Traditionally confined to the sphere of the State and of auctoritas, the phrase the Common Good is set to conquer the cities in the late Middle Ages and at the beginning of the Early Modern period. But can we compare a kingdom like France where the cities defend their Common Good by making reference to the interest and benefit of the Kingdom with principalities like Flanders where, despite their fierce desire for autonomy, the cities use the notion with much greater reservation than their Italian counterparts? This volume traces the intellectual and theoretical roots that have led to the emergence of the notion of the Common Good in the urban world of Western Europe by analysing the practical forms of its manifestations. Elodie Lecuppre-Desjardin teaches at the University of Lille 3 (IRHiS). Her research interests cover political thought and urban identity in the Burgundian Low Countries. Anne-Laure Van Bruaene teaches at the University of Ghent. Her main field of interest is urban culture in the late medieval and early modern Low Countries.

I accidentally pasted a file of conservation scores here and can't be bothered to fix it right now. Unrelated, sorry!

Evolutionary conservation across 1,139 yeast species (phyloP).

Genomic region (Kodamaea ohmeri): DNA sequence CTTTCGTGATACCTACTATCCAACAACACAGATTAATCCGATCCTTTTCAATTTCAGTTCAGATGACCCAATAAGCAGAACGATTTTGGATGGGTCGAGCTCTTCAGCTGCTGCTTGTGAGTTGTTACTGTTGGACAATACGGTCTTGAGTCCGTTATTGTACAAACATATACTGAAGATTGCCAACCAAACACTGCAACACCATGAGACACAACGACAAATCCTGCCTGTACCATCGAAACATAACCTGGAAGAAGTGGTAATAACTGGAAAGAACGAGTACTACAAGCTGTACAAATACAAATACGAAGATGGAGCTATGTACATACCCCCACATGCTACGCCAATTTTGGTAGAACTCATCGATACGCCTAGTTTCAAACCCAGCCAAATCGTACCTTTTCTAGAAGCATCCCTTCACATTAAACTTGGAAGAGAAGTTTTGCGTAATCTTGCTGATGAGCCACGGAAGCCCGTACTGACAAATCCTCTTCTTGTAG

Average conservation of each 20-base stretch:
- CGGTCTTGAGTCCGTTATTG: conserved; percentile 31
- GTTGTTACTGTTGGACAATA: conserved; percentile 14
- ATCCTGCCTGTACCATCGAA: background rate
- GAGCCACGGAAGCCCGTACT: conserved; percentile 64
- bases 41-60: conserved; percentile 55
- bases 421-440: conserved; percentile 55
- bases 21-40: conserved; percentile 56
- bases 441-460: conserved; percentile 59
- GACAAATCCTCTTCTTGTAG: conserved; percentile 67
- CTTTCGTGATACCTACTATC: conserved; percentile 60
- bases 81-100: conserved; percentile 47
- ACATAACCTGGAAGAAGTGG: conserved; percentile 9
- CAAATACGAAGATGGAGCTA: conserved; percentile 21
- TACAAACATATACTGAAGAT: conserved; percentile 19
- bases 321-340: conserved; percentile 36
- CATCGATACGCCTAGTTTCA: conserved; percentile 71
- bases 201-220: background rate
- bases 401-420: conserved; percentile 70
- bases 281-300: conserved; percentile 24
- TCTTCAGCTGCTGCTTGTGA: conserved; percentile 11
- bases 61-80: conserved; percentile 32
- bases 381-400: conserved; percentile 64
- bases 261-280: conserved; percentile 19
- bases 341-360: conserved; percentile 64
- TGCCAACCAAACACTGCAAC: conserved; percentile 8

Series: Studies in European Urban History 1100-1800
Language: English , French
Number Of Pages: 296
Published: 1st June 2010
Publisher: Brepols N.V.
Country of Publication: BE
Dimensions (cm): 25.4 x 17.78 x 1.27
Weight (kg): 0.64